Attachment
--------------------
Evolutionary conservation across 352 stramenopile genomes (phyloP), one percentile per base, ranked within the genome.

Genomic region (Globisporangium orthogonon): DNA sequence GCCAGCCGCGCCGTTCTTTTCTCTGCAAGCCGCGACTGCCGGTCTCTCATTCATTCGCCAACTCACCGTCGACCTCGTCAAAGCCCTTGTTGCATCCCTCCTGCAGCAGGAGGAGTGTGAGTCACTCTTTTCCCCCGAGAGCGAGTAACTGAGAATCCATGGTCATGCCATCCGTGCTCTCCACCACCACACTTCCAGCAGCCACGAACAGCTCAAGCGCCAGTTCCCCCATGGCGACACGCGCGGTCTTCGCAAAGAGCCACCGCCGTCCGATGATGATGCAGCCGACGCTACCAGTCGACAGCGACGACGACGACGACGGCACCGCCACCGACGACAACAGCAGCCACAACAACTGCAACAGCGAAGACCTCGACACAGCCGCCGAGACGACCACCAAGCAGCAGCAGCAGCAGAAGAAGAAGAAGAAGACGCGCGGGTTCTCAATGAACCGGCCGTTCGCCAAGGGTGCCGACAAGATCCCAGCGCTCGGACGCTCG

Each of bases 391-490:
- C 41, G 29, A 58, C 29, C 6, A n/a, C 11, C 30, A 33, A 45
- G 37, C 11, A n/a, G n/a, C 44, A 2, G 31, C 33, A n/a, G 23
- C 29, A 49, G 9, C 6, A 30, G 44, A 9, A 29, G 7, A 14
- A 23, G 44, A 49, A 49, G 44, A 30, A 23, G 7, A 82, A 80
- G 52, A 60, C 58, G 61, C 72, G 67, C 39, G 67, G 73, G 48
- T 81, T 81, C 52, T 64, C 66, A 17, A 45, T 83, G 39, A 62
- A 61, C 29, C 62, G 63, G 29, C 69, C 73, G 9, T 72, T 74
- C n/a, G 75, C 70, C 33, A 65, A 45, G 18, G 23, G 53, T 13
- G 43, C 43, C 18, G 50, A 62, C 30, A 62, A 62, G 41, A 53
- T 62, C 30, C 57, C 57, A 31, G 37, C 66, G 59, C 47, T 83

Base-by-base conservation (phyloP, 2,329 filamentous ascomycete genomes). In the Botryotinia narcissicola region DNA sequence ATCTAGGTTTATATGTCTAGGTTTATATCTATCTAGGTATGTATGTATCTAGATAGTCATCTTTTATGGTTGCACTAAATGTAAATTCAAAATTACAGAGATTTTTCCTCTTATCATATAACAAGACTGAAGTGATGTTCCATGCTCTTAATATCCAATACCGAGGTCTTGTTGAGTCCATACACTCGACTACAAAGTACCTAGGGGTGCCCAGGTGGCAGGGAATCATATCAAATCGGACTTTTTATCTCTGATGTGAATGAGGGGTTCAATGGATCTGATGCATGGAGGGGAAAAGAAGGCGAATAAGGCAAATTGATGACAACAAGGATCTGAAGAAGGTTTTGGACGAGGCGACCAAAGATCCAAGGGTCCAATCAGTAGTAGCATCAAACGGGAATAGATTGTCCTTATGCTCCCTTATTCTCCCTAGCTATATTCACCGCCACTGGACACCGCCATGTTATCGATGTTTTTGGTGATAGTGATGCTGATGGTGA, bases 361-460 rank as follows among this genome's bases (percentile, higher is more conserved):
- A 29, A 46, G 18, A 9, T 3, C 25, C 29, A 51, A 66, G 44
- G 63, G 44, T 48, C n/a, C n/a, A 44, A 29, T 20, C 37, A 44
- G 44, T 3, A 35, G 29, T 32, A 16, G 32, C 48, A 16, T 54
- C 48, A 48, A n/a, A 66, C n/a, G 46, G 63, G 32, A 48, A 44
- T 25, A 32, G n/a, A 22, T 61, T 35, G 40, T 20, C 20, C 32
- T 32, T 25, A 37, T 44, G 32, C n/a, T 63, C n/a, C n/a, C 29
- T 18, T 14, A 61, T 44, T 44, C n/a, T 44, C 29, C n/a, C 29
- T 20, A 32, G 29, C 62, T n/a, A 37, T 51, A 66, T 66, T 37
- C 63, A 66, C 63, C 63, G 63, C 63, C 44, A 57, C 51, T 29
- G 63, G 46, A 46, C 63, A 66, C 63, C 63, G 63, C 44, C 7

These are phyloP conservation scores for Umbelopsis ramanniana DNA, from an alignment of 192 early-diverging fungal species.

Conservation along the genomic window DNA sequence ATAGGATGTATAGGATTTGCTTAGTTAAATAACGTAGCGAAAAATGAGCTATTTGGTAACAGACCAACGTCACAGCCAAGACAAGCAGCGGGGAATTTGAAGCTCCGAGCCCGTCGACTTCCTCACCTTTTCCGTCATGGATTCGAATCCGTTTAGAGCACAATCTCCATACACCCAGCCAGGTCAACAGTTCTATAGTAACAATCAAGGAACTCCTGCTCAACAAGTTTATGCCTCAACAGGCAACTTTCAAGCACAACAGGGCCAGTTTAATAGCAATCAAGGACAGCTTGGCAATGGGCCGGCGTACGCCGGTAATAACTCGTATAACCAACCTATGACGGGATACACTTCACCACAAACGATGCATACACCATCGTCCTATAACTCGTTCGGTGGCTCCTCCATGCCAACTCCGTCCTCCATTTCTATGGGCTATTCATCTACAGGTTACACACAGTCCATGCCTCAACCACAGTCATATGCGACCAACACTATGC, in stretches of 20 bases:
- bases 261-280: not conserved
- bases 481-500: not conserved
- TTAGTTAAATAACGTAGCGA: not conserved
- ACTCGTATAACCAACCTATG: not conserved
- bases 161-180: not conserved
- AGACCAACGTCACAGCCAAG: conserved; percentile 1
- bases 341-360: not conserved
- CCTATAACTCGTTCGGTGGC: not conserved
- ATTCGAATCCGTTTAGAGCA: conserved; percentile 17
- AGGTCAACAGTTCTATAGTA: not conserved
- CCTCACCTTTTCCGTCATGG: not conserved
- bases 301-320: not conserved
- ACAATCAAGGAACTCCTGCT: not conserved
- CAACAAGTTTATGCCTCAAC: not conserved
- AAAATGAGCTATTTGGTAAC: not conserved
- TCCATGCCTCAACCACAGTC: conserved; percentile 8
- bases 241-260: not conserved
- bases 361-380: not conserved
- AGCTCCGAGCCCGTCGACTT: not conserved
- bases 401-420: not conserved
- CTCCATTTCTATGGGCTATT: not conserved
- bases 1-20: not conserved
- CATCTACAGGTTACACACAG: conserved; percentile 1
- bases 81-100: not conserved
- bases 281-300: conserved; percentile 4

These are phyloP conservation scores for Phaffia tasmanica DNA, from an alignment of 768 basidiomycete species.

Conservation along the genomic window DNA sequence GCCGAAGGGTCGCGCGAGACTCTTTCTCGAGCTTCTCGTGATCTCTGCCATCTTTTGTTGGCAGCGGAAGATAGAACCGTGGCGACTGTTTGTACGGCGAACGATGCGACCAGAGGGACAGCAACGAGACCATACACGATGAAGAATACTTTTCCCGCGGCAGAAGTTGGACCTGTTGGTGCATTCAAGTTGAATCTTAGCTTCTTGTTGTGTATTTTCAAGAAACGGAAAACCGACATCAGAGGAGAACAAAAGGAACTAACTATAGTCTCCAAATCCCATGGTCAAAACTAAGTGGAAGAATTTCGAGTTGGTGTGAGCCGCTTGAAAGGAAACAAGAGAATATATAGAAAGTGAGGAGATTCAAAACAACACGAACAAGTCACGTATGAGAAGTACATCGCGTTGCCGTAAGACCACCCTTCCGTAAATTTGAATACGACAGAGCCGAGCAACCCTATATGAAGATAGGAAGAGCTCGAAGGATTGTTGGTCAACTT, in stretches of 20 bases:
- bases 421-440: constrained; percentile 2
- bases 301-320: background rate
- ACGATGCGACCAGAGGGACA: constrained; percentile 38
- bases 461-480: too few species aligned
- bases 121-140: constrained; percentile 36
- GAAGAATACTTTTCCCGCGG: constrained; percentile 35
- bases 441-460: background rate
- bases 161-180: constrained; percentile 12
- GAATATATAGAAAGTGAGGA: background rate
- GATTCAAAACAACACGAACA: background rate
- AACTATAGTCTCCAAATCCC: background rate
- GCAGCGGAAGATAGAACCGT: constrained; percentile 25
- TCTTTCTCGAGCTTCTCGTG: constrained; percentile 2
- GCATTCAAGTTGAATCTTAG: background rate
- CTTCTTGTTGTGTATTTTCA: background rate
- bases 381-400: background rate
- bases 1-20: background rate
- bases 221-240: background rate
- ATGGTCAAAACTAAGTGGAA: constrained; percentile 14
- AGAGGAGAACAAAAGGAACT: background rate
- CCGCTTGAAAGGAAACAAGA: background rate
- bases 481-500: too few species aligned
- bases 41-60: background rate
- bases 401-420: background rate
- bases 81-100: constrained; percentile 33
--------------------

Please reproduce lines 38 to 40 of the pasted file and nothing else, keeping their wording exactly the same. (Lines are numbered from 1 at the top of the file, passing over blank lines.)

- bases 301-320: not conserved
- ACAATCAAGGAACTCCTGCT: not conserved
- CAACAAGTTTATGCCTCAAC: not conserved